Employees of Essentia Health-St. Mary's Medical Center could be excused if they didn't have much appetite for a big Thanksgiving dinner at home Thursday night.
After all, those staffing the downtown Duluth hospital were treated to a hearty lunchtime meal complete with all the fixings: turkey, gravy, mashed potatoes, green beans, dinner rolls, pumpkin pie.
"It certainly makes it better," emergency room technician Makenzie Davidson said of her holiday shift, joining several colleagues for the buffet-style service at Northern Lights Cafe. "It makes it tolerable. It's nice to feel appreciated with a meal."
Essentia wanted to do something special for its frontline workers who rarely get holidays off and who have endured nearly two years under pandemic conditions, said Dr. David Herman, CEO of the Duluth-based health system.
"Thanksgiving is the season of gratitude, and it was important for me to be with all these great people today," he said. "It gives us an opportunity to share a meal, to share stories and to just reconnect. Health care is a very human-to-human business and all of us that are in it are in it because we enjoy that connection."
Kitchen staff got up as early as 2 a.m. to make the meal happen, Herman said, and up to 900 employees were expected to circulate through the cafe.
Shortly after noon, the modest service area was packed with people in colorful scrubs and white coats.
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"It helps gather us all together because in this time of COVID, I think we're all stressed and tense," said Dr. Margaret Chen, a hospitalist. "And having just a moment where we can take a breather and let that all go is really a blessing."
The meal was a pleasant surprise for pharmacy technician Sandra Owusu, who said she didn't know about the service in advance.
"It's cool to be able to have Thanksgiving with all my co-workers," said Owusu, who is studying at the University of Minnesota College of Pharmacy in Duluth. "Given I have to be at work, I didn't get a chance to be with my family, so this is nice."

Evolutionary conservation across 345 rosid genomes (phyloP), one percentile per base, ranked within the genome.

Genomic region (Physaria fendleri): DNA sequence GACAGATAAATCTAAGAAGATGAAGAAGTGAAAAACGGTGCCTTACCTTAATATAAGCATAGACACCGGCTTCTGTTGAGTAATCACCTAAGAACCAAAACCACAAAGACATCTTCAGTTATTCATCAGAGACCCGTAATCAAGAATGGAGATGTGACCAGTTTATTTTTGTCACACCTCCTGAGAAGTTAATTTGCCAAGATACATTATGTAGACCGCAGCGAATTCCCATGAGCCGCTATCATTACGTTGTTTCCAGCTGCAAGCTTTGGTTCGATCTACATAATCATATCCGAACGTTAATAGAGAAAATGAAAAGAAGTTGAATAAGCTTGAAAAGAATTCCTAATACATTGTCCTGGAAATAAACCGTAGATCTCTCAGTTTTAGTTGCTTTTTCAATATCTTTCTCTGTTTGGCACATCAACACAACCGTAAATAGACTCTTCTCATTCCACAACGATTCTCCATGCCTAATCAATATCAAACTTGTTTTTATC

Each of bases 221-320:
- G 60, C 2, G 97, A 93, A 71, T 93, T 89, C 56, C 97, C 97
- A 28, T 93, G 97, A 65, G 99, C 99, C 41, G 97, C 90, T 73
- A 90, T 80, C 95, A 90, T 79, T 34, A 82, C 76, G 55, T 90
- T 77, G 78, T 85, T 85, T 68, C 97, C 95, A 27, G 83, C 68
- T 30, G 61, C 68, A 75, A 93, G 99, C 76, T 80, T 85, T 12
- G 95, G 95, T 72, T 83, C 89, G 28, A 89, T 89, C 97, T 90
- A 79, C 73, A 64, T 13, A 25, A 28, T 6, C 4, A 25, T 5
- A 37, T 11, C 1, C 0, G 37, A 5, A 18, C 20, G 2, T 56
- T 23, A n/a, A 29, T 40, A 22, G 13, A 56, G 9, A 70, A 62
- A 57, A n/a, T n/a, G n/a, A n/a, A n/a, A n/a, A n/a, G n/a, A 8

Herman, who was manning the dessert table with East Market Chief Medical Officer Dr. Anne Stephen, said health care workers are used to sacrificing holidays, weekends and nights.
"These are the people that are here for us today while many of us get to stay home and watch football and have a meal with our family, or whatever our holiday traditions are," he said. "Yet, these people are here, ready and waiting should someone need them. And that's incredibly important. We're privileged to have that opportunity and to serve our communities."
Employees acknowledged the past 20 months have been especially trying. They've had to take extreme measures to not only protect themselves, but also meet the needs of patients amid surging COVID-19-related hospitalizations.
"Through it all, everybody has been pulling together to do the best they can with what we've got," said Chen, donning both an N95 mask and a face shield. "That's really all you can do."
The CEO suspected there were many smiles hidden under those masks Thursday.
"You can look someone in the eyes and see it," said Herman, an ophthalmologist by trade. "We've become accustomed to that; we've learned to communicate with our eyes more."